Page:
There are of course more advanced methods of treatment which include surgery, depending on the cause of dysmenorrhea – your gynaecologist is the best person to decide on this.

Some ‘alternative therapies’ which might work for some women

Though these therapies have no large-scale studies done to validate their efficacy, they can be self-administered, thereby affording a modicum of privacy. In addition, they are useful in patients where the pain medications or oral contraceptive pills cannot be given for some medical reasons. Hence the interest in them has piqued as an alternative to drug therapy.

Among these are herbal products, Vitamin B-1 and B-6, Magnesium, and fish oil capsules (Omega-3 Fatty Acids). While there is no dosage specified anywhere, there certainly are small studies that show that they work better compared to women given a placebo.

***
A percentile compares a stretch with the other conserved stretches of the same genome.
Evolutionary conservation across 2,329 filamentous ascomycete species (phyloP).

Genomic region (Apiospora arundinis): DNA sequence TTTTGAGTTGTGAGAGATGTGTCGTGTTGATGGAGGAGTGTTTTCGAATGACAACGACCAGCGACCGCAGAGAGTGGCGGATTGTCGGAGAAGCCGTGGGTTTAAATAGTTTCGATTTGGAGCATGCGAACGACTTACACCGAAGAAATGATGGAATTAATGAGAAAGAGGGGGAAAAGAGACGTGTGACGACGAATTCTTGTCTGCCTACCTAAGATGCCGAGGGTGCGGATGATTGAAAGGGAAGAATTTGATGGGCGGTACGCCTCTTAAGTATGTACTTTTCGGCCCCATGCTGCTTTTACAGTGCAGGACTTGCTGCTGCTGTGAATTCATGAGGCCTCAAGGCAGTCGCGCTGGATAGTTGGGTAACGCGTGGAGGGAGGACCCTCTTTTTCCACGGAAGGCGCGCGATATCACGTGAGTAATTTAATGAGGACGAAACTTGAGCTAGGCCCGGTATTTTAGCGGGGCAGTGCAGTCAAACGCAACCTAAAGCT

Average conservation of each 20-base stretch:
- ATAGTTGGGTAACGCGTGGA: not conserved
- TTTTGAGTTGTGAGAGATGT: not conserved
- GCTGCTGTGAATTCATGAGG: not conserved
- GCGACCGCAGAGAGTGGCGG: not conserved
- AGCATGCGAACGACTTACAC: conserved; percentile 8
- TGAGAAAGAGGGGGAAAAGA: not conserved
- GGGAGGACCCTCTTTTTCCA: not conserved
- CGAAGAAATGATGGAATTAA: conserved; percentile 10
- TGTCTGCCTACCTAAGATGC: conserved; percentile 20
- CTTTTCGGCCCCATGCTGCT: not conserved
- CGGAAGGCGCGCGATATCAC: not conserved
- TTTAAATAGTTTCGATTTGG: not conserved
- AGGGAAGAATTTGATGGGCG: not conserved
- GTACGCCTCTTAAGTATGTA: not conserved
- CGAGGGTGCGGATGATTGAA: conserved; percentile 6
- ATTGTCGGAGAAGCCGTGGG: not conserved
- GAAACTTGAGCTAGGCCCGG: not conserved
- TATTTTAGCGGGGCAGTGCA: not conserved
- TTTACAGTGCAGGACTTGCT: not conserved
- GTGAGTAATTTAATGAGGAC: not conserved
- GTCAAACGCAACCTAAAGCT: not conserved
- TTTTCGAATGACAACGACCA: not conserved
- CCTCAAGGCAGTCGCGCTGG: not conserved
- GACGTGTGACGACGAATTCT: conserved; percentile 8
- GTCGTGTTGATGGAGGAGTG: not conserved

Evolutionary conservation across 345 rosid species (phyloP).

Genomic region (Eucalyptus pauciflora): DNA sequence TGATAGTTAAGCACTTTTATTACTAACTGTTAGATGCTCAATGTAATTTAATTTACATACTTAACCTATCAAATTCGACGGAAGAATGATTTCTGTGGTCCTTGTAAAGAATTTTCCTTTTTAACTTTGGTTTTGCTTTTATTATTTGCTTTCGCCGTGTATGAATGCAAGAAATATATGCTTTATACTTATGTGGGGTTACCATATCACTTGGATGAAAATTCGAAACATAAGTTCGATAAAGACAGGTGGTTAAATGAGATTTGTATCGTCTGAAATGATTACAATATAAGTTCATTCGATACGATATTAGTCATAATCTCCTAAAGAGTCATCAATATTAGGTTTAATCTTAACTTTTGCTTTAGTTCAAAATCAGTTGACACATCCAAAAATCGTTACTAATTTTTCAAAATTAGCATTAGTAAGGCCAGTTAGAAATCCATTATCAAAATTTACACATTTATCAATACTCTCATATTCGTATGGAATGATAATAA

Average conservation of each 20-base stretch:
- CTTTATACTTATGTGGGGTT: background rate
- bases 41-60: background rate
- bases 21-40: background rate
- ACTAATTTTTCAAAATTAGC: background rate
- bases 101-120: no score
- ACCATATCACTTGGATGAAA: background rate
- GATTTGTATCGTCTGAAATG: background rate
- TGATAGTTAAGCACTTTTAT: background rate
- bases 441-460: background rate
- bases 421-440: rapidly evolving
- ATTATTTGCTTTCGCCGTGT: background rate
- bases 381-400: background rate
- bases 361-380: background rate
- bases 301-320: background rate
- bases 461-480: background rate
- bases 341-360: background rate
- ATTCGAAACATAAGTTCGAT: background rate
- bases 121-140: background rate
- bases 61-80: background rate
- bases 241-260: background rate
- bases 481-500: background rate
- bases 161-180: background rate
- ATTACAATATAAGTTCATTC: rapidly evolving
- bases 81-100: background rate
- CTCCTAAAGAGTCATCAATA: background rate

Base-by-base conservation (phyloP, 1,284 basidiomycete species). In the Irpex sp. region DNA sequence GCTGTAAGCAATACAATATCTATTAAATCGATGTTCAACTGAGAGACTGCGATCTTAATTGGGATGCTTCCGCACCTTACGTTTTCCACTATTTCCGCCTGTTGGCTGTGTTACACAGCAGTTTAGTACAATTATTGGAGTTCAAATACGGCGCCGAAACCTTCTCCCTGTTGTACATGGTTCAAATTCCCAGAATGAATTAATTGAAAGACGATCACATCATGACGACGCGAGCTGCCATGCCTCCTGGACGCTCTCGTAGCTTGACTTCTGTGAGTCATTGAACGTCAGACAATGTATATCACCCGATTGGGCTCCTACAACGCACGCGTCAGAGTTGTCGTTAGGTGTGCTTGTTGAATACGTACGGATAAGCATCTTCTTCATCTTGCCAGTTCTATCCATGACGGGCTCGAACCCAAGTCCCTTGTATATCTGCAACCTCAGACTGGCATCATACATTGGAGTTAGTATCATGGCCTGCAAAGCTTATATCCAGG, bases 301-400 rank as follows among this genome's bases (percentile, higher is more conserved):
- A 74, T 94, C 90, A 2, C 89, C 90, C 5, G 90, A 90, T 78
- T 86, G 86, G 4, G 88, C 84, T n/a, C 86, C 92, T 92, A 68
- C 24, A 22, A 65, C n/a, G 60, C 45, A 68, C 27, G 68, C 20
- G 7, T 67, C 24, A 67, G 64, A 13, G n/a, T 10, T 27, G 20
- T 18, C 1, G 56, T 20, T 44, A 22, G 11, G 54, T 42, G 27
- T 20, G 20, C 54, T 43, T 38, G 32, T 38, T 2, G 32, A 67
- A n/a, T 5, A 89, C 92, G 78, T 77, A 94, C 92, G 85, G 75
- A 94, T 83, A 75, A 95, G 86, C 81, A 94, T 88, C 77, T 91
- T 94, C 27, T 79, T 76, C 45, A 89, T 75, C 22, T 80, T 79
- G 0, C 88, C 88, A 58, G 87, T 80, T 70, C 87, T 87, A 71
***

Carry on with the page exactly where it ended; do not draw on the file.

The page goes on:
Other methods are exercise, yoga, heat patches, TENS (Transcutaneous Electrical Nerve Stimulation) low fat Vegan diet, and acupuncture.

There is also some research underway currently, on the effect of medication like Vitamin K,  TENS, medication to decrease the spasmodic pain, low dose oral contraceptives (to minimise side-effects), etc.

With so many options, why are women not encouraged to take these?

Given the armamentarium of drug therapy and alternative therapies available, why is women not encouraged to seek these or even not prescribed more of these, when they can so easily make life better for them during periods?

Pain part of being a woman?

Many young girls “suffer in silence” simply because they do not know who or how to approach for relief from the monthly cyclic pain. This is rooted in the taboos and myths surrounding menstruation itself, and especially so for India. From not allowing menstruating women into the kitchen and temples to not talking about it in public, young girls are conditioned into taking the pain as “part of being a woman”.

Taking pills a sign of ‘weakness’?